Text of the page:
Life & Culture

The Whale film review: Obesity in the post-Covid era

Brendan Fraser makes a great comeback playing a reclusive, overweight professor trying to repair his relationship with his estranged daughter


Brendan Fraser in a scene from "The Whale."

The Whale
Cert: 15| ★★★✩✩

After years in the film industry wilderness, actor Brendan Fraser is making one hell of a comeback with many hoping he might finally take home that elusive Best Actor prize at next month’s Academy Awards.

Starring in Jewish filmmaker Darren Aronofsky’s latest film The Whale, Fraser plays a morbidly obese man attempting to repair his relationship with his estranged teenage daughter.

Reclusive English professor Charlie (Fraser) has spent years hidden from the world, with Liz (played to perfection by The Menu star Hong Chau), his nurse-cum-best friend, the only person allowed inside his life.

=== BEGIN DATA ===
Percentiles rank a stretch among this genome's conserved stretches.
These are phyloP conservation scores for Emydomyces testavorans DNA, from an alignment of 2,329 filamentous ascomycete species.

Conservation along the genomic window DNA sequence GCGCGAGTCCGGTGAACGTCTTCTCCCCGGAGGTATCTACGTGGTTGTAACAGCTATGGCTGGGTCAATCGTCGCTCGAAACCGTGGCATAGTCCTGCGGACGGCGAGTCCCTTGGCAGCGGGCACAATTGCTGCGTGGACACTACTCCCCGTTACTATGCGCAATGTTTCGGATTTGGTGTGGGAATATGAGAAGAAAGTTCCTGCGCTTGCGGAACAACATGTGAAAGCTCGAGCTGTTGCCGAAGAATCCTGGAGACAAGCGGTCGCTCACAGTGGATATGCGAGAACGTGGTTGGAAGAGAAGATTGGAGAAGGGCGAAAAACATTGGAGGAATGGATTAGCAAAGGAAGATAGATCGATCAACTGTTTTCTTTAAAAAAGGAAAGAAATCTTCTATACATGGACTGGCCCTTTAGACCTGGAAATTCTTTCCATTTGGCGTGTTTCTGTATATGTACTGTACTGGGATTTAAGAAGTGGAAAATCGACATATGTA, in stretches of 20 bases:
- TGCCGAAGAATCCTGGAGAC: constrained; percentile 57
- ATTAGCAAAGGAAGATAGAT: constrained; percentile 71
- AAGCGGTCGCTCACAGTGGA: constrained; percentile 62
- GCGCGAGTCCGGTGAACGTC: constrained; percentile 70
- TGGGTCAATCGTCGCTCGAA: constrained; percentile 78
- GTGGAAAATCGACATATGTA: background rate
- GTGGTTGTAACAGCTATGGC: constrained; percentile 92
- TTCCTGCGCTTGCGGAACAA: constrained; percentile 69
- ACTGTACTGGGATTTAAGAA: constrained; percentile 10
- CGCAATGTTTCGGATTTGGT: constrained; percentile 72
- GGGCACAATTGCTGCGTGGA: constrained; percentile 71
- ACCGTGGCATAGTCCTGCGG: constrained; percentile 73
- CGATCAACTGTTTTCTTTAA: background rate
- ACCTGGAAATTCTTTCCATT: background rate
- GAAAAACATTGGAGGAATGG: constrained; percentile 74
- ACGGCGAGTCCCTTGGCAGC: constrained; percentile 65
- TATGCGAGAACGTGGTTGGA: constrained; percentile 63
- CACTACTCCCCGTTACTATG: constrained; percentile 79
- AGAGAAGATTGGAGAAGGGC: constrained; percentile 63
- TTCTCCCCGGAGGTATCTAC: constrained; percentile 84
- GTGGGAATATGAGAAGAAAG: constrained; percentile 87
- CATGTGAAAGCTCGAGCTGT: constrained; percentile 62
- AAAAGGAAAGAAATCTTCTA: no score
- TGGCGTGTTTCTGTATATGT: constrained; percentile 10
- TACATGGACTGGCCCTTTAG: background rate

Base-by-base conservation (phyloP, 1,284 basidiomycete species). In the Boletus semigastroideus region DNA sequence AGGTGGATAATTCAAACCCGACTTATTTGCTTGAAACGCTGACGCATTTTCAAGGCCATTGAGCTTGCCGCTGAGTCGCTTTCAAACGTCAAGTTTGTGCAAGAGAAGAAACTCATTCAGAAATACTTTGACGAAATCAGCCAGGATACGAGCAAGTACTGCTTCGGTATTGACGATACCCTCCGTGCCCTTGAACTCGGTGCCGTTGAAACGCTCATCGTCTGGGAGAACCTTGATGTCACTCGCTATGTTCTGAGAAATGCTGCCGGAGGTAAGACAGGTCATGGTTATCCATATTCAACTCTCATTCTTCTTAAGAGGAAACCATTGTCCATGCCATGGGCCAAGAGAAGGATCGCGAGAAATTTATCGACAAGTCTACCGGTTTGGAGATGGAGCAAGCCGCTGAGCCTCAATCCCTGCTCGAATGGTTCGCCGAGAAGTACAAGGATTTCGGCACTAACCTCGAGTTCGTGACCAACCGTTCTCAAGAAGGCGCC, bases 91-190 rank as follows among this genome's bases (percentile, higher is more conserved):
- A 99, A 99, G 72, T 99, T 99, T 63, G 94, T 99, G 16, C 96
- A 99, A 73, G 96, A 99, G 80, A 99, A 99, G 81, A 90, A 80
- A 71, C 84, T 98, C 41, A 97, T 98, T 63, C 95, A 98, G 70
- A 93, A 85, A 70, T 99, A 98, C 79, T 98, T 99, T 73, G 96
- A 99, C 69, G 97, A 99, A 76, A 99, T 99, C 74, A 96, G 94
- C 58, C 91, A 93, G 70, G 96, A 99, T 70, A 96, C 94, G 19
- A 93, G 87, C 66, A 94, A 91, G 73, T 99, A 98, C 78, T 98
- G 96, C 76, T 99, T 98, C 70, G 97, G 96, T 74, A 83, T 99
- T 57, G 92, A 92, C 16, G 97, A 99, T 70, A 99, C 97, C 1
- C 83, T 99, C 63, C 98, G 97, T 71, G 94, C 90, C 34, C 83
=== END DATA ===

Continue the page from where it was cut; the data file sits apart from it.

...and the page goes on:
Unwilling to leave his house, Charlie teaches online college writing courses but keeps his webcam switched off.

As Charlie’s health deteriorates, his peace is one day disturbed by Thomas, a young Christian missionary who wants to save his soul.

While it’s undeniable that Fraser puts in a great performance, the same can’t be said about Aronofsky’s execution. The director of Back Swan and Mother! delivers an overly sentimental and at times, ill-judged adaptation of Samuel D. Hunter’s 2012 play of the same name.

The Whale has a distinct post-Covid feel, in an era where productions had to be smaller in order to see the light of day, but anyone accustomed to Aronofsky’s earlier, more elaborate output, is sure to struggle with it.

The film is nevertheless saved by yet another outstanding performance by the brilliant Samantha Morton, starring here as Charlie’s long-suffering, hard-drinking ex-wife Mary.

When it first played at the Venice Film Festival, The Whale received a five-minute standing ovation. I suspect that most of that applause was aimed at Fraser’s masterful performance rather than this lacklustre offering from a director who is definitely capable of far more challenging things.

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